‘THEN THEY CAME FOR ME’
First They Came is a poem written by the German Lutheran pastor and theologian Martin Niemöller about cowardice in the face of the rise of the Nazi party leading up to World War II. The United States Holocaust Memorial Museum quotes this portion of the text:
First they came for the socialists, and I did not speak out —
Because I was not a socialist.
Then they came for the trade unionists, and I did not speak out —
Because I was not a trade unionist.
Then they came for the Jews, and I did not speak out —
Because I was not a Jew.
Then they came for me — and there was no one left to speak for me.
From Jan. 18 through May 27, 2019, the Jonathan Logan Family foundation partners with the National Japanese American Historical Society and J-Sei to present “Then They Came for Me: Incarceration of Japanese Americans During WW II and the Demise of Civil Liberties.” This multimedia exhibition will feature notable photographers including Dorothea Lange, Clem Albers, and Ansel Adams along with the U.S. government’s War Relocation Authority’s commissioned photographers.
This story began with Executive Order 9066, issued on Feb. 19, 1942. Franklin D. Roosevelt’s order authorized the Secretary of War to assign areas as military zones “… from which any or all persons may be excluded.” Exclusion came to mean Japanese Americans who were then moved to internment camps out of racially motivated fear instead of a justifiable military necessity.
The exhibition tells the stories of the forced removal of 120,000 Japanese American citizens from their homes without due process or constitutional protections. Photos documenting Japanese American citizens being evicted from their homes and their subsequent lives in the camps are taken from the images discovered in the National Archives for the book Un-American: The Incarceration of Japanese Americans During World War II by Chicago-based photographers Richard Cahan and Michael Williams. Included are artifacts made by incarcerees, historical documents, and images of daily life in the camps by artists and inmates Toyo Miyatake and Mine Okubo. One of the dominant themes of this exhibition is the state-sanctioned racism that encouraged anti-Japanese sentiments at the end of the 19th century. The condition of the camps and the irreparable harm done to Japanese American citizens included loss of personal properties, businesses, and a stripping of identity because the dark message was received and understood that they were outcasts.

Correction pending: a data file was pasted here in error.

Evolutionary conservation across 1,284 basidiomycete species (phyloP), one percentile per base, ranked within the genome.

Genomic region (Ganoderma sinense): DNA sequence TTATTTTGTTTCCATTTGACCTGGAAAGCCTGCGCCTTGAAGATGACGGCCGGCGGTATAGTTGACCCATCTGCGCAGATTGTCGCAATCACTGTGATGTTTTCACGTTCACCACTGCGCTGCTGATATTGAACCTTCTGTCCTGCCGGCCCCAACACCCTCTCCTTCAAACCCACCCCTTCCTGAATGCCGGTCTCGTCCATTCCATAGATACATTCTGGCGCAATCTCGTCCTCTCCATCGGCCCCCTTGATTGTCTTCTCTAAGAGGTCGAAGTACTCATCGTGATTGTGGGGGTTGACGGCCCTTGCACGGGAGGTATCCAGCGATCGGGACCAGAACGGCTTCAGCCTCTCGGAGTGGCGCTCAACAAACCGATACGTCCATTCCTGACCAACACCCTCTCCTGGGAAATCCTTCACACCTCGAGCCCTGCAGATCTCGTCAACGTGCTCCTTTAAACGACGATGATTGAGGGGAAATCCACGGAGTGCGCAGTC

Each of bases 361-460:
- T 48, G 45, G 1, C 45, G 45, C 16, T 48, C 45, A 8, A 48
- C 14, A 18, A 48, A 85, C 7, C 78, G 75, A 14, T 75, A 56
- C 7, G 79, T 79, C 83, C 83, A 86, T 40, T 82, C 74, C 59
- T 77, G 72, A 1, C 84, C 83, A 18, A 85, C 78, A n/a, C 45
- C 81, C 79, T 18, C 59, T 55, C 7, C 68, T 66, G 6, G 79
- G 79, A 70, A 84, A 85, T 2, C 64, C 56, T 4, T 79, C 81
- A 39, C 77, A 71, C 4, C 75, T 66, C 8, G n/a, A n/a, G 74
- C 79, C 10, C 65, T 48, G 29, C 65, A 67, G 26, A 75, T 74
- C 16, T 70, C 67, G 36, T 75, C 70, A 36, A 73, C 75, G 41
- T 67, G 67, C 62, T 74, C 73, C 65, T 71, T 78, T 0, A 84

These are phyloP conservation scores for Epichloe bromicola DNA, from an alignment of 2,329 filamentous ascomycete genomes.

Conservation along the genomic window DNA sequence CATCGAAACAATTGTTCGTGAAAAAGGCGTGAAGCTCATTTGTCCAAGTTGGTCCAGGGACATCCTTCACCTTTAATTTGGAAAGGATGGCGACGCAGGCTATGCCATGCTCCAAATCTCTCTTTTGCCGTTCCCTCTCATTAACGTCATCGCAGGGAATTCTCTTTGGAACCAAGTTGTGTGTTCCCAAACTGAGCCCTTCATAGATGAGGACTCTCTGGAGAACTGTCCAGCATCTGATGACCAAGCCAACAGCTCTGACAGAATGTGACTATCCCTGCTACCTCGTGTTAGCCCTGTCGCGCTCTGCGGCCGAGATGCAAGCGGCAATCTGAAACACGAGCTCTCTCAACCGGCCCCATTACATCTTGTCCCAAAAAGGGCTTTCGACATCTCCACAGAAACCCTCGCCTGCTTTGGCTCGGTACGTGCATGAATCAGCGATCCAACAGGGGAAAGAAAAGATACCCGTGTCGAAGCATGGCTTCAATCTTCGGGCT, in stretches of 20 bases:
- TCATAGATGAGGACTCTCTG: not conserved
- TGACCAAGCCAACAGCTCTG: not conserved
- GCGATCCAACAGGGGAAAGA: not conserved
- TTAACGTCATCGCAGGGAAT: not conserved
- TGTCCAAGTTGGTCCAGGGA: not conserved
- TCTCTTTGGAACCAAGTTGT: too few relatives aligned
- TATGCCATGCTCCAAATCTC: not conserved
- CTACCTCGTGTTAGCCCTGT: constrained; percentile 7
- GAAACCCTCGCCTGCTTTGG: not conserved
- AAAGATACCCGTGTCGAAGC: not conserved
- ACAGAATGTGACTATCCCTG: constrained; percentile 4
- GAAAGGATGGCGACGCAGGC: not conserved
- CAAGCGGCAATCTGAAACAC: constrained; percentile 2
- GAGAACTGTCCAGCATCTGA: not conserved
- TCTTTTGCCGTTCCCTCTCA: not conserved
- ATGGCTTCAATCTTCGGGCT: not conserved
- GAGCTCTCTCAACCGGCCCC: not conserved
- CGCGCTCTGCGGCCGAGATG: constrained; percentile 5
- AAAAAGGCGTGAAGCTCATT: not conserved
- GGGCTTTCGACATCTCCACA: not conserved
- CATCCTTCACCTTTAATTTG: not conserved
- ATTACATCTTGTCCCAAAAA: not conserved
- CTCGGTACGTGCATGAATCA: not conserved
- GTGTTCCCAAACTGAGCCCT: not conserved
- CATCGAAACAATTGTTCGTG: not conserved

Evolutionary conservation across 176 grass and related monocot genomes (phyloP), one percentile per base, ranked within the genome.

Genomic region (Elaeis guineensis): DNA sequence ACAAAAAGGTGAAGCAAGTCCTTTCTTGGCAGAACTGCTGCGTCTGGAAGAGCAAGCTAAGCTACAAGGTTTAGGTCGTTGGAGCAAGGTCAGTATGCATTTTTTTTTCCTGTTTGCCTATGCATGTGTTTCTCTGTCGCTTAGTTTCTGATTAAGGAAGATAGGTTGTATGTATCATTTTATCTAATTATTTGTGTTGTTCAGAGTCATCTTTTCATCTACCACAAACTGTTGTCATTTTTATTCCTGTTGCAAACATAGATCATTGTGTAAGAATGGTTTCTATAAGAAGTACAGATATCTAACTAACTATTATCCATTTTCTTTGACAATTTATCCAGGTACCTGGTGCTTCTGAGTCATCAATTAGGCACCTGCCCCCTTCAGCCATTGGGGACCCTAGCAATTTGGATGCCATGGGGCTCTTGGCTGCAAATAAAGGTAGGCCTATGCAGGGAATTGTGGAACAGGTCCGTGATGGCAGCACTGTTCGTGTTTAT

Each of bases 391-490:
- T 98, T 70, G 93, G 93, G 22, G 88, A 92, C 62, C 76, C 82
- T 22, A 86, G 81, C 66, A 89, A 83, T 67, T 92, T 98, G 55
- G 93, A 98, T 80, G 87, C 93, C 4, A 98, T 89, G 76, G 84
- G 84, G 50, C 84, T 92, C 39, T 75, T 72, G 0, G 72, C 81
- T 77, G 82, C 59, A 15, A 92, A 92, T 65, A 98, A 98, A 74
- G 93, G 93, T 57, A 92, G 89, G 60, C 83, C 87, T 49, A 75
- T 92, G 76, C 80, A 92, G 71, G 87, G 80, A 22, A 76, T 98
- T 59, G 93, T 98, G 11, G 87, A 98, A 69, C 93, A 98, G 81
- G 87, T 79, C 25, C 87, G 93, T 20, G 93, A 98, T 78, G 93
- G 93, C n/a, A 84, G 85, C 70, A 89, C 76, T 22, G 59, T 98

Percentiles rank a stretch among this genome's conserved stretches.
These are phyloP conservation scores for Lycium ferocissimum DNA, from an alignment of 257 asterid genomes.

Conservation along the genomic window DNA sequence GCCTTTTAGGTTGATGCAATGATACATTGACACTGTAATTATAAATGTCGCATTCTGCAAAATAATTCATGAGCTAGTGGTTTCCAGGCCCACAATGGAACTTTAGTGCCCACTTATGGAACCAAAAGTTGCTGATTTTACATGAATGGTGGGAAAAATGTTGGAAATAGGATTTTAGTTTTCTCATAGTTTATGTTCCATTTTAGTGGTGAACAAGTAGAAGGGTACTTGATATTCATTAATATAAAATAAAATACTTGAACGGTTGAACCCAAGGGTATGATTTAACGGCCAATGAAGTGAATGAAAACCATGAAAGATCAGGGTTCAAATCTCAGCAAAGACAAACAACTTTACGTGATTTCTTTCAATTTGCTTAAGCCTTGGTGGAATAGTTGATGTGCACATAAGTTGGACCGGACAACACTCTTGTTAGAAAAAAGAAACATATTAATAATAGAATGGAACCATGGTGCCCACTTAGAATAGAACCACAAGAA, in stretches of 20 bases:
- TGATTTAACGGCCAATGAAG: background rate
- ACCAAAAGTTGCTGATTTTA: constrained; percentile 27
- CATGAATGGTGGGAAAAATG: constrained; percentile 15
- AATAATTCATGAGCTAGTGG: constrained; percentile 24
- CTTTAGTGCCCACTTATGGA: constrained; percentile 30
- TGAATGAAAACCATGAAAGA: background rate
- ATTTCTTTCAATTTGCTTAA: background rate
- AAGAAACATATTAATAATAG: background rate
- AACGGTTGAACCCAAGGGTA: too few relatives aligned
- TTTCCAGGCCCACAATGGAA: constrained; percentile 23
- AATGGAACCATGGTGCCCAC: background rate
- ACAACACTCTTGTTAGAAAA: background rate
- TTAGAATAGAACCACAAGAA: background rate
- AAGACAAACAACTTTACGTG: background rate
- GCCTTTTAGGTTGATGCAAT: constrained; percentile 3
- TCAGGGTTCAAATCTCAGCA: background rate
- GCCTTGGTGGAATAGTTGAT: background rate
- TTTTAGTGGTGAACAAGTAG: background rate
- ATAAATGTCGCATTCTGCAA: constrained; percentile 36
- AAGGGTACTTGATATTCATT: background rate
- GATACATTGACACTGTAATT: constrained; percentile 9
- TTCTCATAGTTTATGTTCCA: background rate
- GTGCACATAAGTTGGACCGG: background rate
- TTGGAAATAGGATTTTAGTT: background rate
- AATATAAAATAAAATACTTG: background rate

“Then They Came for Me” will host a series of programs featuring author Duncan Williams with musician scholars No No Boy, Kambara & Dancers, and a talk about tracing the subjects of Dorothea Lange’s photographs with photo historians Richard Cahan and Michael Williams along with Lange’s official biographer, Elizabeth Partridge. Additional events will include conversations on the current state of U.S. immigrant detention camps, the Muslim ban, and rise of Islamophobic hate crimes, film screenings, music, family activities, and more.
“Then They Came for Me:” Wednesday–Sunday 10 a.m.–6 p.m. Jan. 18 through May 27, free, Futures Without Violence, 100 Montgomery St., thentheycame.org. Public reception Friday, Jan. 18, 7–9 p.m.
Extended through Spring 2019, this special exhibition, “Exclusion: The Presidio’s Role in World War II Japanese American Incarceration,” examines the Presidio’s role in the unjust incarceration of Japanese Americans for the purpose of “national security.” The Presidio, as headquarters of the Western Defense Command, was a source of 108 civilian exclusion orders. These actions forced the evacuation of Japanese Americans for the duration of the war. “The Presidio of San Francisco played a pivotal role in the mass incarceration of Japanese Americans during World War II”, explains Presidio Trust curator Liz Melicker. “This exhibition encourages reflection and invites visitors to investigate the issues and decisions that led to this dark chapter in American history. How did leaders arrive at the decision to incarcerate Japanese Americans, two-thirds of whom were U.S. citizens? How did Japanese Americans and others respond to the violation of their civil liberties? And what, as a nation, have we learned that can help us address present-day issues such as mass incarceration, immigration reform, and racial profiling?” The Presidio hopes the exhibition will start a meaningful dialogue to use the lessons of the past to transform injustice into tolerance and acceptance.
“Exclusion:” Tuesday–Sunday 10 a.m.–5 p.m. through spring 2019, free, Presidio Officers’ Club, 50 Moraga Ave., 415-561-5300, presidio.gov